542 F2d 222 United States v. Lemus

542 F.2d 222

UNITED STATES of America, Appellee,
Maurice LEMUS, Appellant.

No. 76-1282.

United States Court of Appeals, Fourth Circuit.

Argued Sept. 13, 1976.
Decided Oct. 6, 1976.

Melvyn Kessler, Miami, Fla. (William P. Williams, Norfolk, Va. (court-appointed), on brief), for appellant.

J. Brian Donnelly, Asst. U. S. Atty., Virginia Beach, Va. (William B. Cummings, U. S. Atty., Alexandria, Va., on brief), for appellee.

Before HAYNSWORTH, Chief Judge, and WINTER and BUTZNER, Circuit Judges.


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Defendant, Maurice Lemus, was indicted on charges of bank robbery, in violation of 18 U.S.C. § 2113(a), (d). He was tried before a jury in the Eastern District of Virginia and found guilty as charged. This appeal ensued.


Lemus raises three principal contentions for review: (1) failure of the prosecution to disclose certain medical records, as required by Brady v. Maryland, 373 U.S. 83, 83 S.Ct. 1194, 10 L.Ed.2d 215 (1963), and the Jencks Act, 18 U.S.C. § 3500; (2) failure of the evidence to support a finding that Lemus was competent at the time of the offense charged; and (3) the issuance of improper and prejudicial instructions, authorizing the jury to discuss the case among themselves prior to retiring.


We find no merit in appellant's first two contentions. (1) Disclosure under Brady or the Jencks Act is predicated upon a prior request by defense counsel, specifying the material(s) sought. The record indicates that no request for the medical reports was ever made, even though Dr. Harold B. Fain, to whom the reports were made and who presumably possessed them, was a government witness at trial and was subjected to cross-examination by defendant's counsel. (2) Competency was primarily established by the testimony of Dr. Fain, who was a psychiatrist employed by the United States Medical Center for Federal Prisoners. This testimony was supported by a written evaluation of Lemus, compiled by Dr. Fain, while the former was committed to the Center for observation and study. We believe that the evidence amply justifies the finding made.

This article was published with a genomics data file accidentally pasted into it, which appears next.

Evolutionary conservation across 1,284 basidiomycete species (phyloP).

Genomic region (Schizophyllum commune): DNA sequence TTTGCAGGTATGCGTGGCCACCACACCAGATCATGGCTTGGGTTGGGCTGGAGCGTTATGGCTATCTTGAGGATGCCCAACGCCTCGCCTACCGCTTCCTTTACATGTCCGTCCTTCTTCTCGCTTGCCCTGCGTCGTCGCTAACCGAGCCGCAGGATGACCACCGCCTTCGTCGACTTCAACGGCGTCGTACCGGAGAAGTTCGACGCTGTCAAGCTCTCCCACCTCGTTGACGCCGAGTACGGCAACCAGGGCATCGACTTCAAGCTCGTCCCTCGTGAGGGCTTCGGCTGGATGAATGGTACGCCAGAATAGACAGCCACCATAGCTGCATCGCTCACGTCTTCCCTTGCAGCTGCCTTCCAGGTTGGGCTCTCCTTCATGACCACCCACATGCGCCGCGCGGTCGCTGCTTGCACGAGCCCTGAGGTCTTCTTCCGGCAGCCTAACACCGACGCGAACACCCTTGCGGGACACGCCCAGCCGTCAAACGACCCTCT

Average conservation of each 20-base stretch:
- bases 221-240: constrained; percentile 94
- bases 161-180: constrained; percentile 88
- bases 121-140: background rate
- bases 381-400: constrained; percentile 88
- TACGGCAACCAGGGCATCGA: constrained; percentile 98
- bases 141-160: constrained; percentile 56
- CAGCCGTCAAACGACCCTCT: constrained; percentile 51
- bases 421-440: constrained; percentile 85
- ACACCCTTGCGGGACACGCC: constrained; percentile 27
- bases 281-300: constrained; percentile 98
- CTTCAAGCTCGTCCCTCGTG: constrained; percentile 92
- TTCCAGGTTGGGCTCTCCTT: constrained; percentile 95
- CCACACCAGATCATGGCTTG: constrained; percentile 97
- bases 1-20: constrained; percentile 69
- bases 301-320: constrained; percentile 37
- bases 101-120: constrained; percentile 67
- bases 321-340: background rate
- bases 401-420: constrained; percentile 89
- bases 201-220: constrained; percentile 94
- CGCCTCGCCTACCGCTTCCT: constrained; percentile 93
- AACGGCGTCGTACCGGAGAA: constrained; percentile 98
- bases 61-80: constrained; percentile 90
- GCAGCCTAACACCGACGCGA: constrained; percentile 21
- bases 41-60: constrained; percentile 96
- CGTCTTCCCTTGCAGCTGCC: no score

Defendant's third contention warrants some discussion. Twice during the trial the district judge advised the jury on the propriety of consultations before retiring. On each occasion the district judge suggested that discussion among the jury members was "entirely proper." Both times defendant objected to the district court's instruction.


An instruction, such as given by the district court, if made in the abstract, would be contrary to prevailing law and would clearly jeopardize defendant's rights to a fair trial. Winnebrenner v. United States, 147 F.2d 322, 326-29 (8 Cir.), cert. denied, 325 U.S. 863, 65 S.Ct. 1197, 89 L.Ed. 983 (1945). However, the context within which these instructions were given renders any error "harmless." F.R.Crim.P. 52(a).


The first instruction was coupled with a lengthy admonition to the jury, in which the district judge advanced all of the reasons why jurors should not discuss the evidence and instructed them to refrain from reaching any conclusions until all the evidence was submitted and an appropriate charge given. We think the language used and the emphasis placed upon open-mindedness minimized any danger to defendant. The jury could only have been left with the impression that discussion was premature and ill-advised. The second instruction was given immediately after closing argument, and the jurors were then excused for the evening. They were recalled the following morning to receive the district court's charge. In this posture, it is highly unlikely that the instruction triggered additional debate. Even if it did, the ensuing dialogue could only have reflected the totality of the evidence, not any portion thereof.


We conclude therefore that, to the extent the district court erroneously told the jury that it might discuss the evidence before the case was formally submitted to it, the error was not substantial and does not warrant overturning defendant's conviction.

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